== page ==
Advantages of non-surgical therapy in correcting sunken chest

There are many advantages of choosing the non-surgical treatment for fixing concave chest, in comparison to surgical procedures.

Also, there is much less of a psychological toll on the patient. Pectus excavatum surgery can be taxing psychologically.

The thought of having a titanium bar underneath the sternum, for three long years can be devastating.

On top of that, the Ravitch procedure will leave a substantial horizontal scar across your chest. In some occasions, the scar will look far worse and will draw more attention than having a caved-in chest.

Lots of patients regretted undergoing a Nuss or Ravitch procedure. That isn't the case when you treat the condition non-surgically.

Give yourself a year. Try to do everything I tell you to do. Perform the greatest exercises for funnel chest, wear a brace, use vacuum bell, go swimming, perform deep breaths. I guarantee that in a year, you will be glad that you didn't take the surgery.

If the non-surgical way of correcting pectus excavatum fails, you can still take the surgery.

Another benefit of non-surgical treatment is that it is far cheaper. You don't need to pay thousands of dollars for surgery, hospital stay, and medications. The surgery cost for adults in the United States is very high, without insurance.

The only thing that separates success and failure is discipline. You need a lot of discipline if you choose to fix the deformity non-surgically. Stay dedicated to the daily schedule, and do everything that you're supposed to do, even when you don't feel like doing that.

Honestly, it only takes about 30-45 minutes in your day to do all the physical therapy exercises. Also, wear a brace throughout the day, and you'll be fine.


What Kind of Doctor Treats Pectus Excavatum?

Most people assume that pectus excavatum patients need to be treated by orthopedic surgeons. As you already know, this is a bone deformity condition. People who want to treat the condition non-surgically usually look for Orthopedic offices.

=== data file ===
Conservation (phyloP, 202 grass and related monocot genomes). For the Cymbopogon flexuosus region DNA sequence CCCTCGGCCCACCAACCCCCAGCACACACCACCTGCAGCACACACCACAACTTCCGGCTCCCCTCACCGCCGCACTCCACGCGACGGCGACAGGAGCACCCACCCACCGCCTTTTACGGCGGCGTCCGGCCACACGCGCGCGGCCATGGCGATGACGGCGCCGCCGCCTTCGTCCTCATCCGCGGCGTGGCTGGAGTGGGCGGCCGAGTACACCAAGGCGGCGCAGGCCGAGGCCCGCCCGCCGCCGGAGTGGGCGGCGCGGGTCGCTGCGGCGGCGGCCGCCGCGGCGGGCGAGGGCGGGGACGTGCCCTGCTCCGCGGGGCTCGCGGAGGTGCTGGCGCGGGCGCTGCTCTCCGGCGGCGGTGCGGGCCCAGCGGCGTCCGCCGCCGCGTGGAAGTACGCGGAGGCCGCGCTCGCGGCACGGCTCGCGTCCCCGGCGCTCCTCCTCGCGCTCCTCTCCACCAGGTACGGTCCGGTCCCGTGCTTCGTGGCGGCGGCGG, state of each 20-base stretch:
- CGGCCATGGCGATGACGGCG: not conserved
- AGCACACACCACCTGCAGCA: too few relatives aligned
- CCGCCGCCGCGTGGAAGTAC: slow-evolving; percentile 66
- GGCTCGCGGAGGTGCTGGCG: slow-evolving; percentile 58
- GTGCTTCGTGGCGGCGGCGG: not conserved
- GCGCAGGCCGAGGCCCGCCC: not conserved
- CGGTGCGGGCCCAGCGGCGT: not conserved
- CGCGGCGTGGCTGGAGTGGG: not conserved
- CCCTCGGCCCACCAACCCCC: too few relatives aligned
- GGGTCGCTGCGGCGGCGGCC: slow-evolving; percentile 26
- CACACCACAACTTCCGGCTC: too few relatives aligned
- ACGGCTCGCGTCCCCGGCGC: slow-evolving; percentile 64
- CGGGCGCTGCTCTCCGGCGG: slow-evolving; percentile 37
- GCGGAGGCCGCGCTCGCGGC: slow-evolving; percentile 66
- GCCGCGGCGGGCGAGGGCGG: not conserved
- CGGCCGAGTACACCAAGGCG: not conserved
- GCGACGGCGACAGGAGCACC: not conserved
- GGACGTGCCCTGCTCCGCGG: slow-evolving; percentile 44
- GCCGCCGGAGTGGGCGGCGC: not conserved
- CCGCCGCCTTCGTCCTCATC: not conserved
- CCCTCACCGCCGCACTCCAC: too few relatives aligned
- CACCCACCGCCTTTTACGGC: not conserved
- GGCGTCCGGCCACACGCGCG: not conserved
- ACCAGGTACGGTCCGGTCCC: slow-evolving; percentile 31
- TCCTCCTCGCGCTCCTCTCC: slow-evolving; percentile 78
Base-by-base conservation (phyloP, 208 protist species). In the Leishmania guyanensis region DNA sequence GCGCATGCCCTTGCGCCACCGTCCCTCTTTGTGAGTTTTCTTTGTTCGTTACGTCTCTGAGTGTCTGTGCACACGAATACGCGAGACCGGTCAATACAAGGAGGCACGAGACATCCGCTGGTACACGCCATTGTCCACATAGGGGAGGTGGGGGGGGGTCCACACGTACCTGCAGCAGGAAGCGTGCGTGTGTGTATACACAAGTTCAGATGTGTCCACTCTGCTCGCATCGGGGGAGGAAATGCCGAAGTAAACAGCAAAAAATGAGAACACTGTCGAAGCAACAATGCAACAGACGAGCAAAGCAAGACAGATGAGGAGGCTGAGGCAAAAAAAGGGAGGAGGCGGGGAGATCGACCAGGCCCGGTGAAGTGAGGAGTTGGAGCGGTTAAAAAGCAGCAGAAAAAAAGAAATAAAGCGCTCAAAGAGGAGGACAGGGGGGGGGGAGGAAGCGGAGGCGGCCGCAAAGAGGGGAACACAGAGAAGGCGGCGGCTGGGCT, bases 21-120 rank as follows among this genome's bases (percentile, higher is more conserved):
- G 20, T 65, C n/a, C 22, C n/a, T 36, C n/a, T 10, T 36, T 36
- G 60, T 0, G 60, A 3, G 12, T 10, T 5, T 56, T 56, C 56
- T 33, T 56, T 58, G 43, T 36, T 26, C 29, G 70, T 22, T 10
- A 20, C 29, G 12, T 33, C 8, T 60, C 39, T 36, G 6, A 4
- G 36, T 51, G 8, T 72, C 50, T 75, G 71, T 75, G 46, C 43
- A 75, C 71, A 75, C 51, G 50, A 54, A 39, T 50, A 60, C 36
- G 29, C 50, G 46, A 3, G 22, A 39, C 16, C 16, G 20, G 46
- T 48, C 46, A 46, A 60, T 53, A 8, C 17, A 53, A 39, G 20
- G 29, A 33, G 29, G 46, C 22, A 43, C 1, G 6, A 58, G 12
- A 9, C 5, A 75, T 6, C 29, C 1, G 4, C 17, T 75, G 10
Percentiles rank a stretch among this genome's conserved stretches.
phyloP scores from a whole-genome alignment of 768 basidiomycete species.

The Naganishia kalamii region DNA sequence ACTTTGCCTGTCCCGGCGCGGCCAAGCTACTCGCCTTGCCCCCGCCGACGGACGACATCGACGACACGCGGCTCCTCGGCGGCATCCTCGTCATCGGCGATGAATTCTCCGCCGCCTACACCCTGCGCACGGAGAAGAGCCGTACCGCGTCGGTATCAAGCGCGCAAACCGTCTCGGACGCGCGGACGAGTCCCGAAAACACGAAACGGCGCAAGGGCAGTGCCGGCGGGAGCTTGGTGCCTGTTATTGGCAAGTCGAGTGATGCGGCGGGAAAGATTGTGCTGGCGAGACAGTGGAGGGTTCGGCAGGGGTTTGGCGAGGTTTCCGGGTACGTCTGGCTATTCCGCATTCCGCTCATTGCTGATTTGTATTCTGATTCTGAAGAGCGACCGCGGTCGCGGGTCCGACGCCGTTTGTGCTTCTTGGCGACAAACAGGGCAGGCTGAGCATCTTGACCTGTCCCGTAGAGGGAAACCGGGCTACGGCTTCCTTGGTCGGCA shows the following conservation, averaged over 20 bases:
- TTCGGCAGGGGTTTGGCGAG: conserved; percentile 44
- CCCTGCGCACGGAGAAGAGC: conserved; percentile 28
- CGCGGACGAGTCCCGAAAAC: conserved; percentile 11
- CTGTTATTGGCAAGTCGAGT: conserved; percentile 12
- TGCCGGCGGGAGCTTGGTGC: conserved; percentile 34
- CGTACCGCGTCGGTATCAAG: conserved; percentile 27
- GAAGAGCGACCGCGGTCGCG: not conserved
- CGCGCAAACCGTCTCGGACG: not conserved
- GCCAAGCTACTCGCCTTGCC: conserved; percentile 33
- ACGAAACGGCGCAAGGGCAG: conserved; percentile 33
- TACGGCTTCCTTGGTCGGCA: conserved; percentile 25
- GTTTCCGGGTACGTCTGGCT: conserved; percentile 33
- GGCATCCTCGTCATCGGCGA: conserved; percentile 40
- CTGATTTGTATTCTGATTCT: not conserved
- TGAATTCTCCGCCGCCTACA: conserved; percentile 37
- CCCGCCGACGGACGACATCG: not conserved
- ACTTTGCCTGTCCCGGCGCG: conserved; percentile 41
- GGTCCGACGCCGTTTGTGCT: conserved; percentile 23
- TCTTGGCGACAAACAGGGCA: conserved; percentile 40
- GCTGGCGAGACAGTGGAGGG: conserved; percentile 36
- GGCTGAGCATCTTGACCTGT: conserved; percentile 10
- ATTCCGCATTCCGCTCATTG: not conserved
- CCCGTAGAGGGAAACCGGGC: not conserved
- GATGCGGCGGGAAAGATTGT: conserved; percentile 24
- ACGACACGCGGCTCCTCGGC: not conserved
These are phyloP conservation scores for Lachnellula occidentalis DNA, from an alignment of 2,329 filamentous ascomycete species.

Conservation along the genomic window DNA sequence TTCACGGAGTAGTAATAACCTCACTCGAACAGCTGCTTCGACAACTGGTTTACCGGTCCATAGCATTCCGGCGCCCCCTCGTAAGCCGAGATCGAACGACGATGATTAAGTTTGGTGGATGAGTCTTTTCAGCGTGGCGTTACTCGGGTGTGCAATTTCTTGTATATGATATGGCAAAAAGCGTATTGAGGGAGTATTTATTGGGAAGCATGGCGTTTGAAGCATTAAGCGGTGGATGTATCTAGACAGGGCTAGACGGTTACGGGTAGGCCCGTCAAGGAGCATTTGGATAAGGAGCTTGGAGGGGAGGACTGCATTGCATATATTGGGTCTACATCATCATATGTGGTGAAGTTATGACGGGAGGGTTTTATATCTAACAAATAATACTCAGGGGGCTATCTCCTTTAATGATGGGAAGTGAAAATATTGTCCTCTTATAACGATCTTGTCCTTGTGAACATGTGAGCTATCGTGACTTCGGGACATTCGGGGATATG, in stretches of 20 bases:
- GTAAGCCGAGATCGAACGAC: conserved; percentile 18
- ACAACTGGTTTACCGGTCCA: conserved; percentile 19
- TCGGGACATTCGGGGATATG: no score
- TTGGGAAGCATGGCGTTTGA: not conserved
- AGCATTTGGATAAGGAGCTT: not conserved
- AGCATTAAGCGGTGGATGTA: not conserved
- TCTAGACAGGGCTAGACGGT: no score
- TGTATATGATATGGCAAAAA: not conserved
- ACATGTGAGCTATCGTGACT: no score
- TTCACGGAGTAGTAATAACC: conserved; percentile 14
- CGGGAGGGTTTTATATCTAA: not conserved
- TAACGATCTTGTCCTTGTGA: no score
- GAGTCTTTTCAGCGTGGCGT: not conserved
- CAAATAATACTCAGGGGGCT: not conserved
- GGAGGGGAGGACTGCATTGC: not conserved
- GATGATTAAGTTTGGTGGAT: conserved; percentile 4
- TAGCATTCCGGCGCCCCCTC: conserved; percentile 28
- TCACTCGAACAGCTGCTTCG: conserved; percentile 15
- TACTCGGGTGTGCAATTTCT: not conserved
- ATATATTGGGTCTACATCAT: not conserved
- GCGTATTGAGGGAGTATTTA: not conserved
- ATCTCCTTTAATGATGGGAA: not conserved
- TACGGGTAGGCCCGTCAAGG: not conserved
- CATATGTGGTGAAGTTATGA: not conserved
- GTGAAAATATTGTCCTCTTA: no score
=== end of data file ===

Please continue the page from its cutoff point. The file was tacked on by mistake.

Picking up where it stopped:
It is very logical to think that, but sometimes the Pediatric Orthopedics offices aren't familiar with pectus excavatum, because they don't treat it. That is the problem with the medical system in the United States. There is a piece of clear scientific evidence that proves pectus excavatum can be treated using Orthopedic principles.

They neglect that fact and want the pectus excavatum sufferers to be treated only by surgery. I honestly think that is done because the medical system cannot profit as much from non-surgical treatment for patients.

The people that treat pectus excavatum are called Upper Thoracic Specialist.

The Upper Thoracic surgeons usually treat patients that had a heart attack. However, the ribcage isn't just a set of bones. These surgeons are specialized to deal with any damage to the internal organs in the ribcage.

If the pectus excavatum condition is severe, it may press and damage the organs in that region.

The doctor you need to look for is the Upper Thoracic Surgeon. Even though the title is "surgeon," it doesn't mean that you'll need surgery. This surgeon treats both pectus excavatum and carinatum conditions.

what kind of doctor treats pectus excavatum

Does pectus excavatum get worse with age?

Pectus excavatum doesn't go away on its own. In most occasions, it even gets worse as you age.

Most of the time, it gets worse because of weak musculature, improper posture, and shallow breathing.

You must stop it from getting worse because it can press and dislocate the positioning of your heart and lungs. The pectus excavatum worsening, will lessen their working capacities, causing you respiratory infections and heart diseases.

The life expectancy of pectus excavatum sufferers is much shorter than people without it. There is a high possibility it will cause problems in the later life.

Pectus excavatum sufferers underestimate how many problems can be caused by this condition. If you remain still, the dent will get more in-depth, and your confidence will get shattered even more. That will make you an ideal candidate for surgery.

Waiting is a mistake that many pectus excavatum sufferers make. They aren't aware that pectus excavatum gets worse day by day. It is delusional to think that pectus excavatum goes away with time.

There is a scientific article that discusses how a healthy 59-year old male started having constant aches in the body, fatigue, breathing problems, and heart complications. This was all caused by not treating his pectus excavatum condition when he was younger.

After undergoing a Ravitch procedure, all these problems disappeared.

It is vitally important to change your lifestyle to be congruent around the pectus excavatum condition. You'll reap a lot of psychological and physical benefits if you opt to treat the malformation non-surgically.

does pectus excavatum get worse with age

How to Determine Severity of Pectus Excavatum